After a short hands-on lesson in coding and animation, the girls took a tour of the Human-Experience Research Lab in the Department of Computer and Information Science and Engineering (CISE). Kara Gundersen, a CISE Ph.D. student, spoke to the girls about an augmented reality project she recently worked on to showcase the new flagship engineering building, the Herbert Wertheim Laboratory for Engineering Excellence.
During a lunch and learn, Shaundra Daily, an associate professor in CISE and director of the digital arts and sciences program, spoke to the girls about emotions, body language and facial expressions and how those relate to human-centered computing. Daily also talked about balance in her life and how over the span of 13 years she was able to get a bachelor’s degree, two master’s degrees, a Ph.D., have two children and work simultaneously.
“Don’t let anybody tell you that you have to take a certain path in life just because it’s already there,” Daily said.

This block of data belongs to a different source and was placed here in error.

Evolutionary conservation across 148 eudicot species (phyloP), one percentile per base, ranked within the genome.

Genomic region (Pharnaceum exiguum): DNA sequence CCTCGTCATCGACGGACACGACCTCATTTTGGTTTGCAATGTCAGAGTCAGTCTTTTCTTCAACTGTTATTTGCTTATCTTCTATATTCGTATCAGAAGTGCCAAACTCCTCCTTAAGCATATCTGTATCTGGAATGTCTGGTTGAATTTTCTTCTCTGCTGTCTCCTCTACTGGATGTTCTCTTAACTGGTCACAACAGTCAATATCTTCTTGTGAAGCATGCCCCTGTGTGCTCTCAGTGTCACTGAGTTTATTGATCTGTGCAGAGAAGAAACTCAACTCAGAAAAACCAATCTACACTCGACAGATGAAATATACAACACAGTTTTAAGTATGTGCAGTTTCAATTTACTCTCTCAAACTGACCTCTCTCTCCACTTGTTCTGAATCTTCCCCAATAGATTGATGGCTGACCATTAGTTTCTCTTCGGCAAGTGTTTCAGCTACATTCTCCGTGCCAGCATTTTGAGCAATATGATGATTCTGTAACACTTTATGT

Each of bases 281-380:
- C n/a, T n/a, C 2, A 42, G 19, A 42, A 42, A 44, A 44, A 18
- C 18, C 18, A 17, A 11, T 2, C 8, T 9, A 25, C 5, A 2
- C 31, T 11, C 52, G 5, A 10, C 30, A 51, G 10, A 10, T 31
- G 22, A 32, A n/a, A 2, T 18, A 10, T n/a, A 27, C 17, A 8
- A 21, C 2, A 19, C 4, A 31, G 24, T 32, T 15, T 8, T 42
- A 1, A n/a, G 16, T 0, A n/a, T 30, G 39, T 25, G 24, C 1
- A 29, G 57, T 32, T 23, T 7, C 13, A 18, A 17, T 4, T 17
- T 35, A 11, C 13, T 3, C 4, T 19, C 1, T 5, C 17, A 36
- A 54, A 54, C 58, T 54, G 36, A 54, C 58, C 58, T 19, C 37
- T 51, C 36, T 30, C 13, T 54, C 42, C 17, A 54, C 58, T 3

While women and minorities are still underrepresented in STEM fields across the country, UF – and specifically the CISE department – are leading efforts to reverse that trend. According to a 2015 survey, there are 50 black female Ph.D. students nationwide. Twenty-four percent of those women are studying in CISE.
The girls’ visit was coordinated through the Herbert Wertheim College of Engineering’s Gator Outreach program and Tech Sassy Girlz, the signature outreach program of the Florida-based nonprofit Collegiate Pathways. Tech Sassy Girlz is an official partner of the White House initiative Computer Science for All (#CS4All).
“We are really excited to be here,” said Laine Powell, founder of Collegiate Pathways. “We are grateful for the opportunity to partner with the University of Florida and the Computer and Information Science and Engineering department to introduce our girls to computer engineering.”
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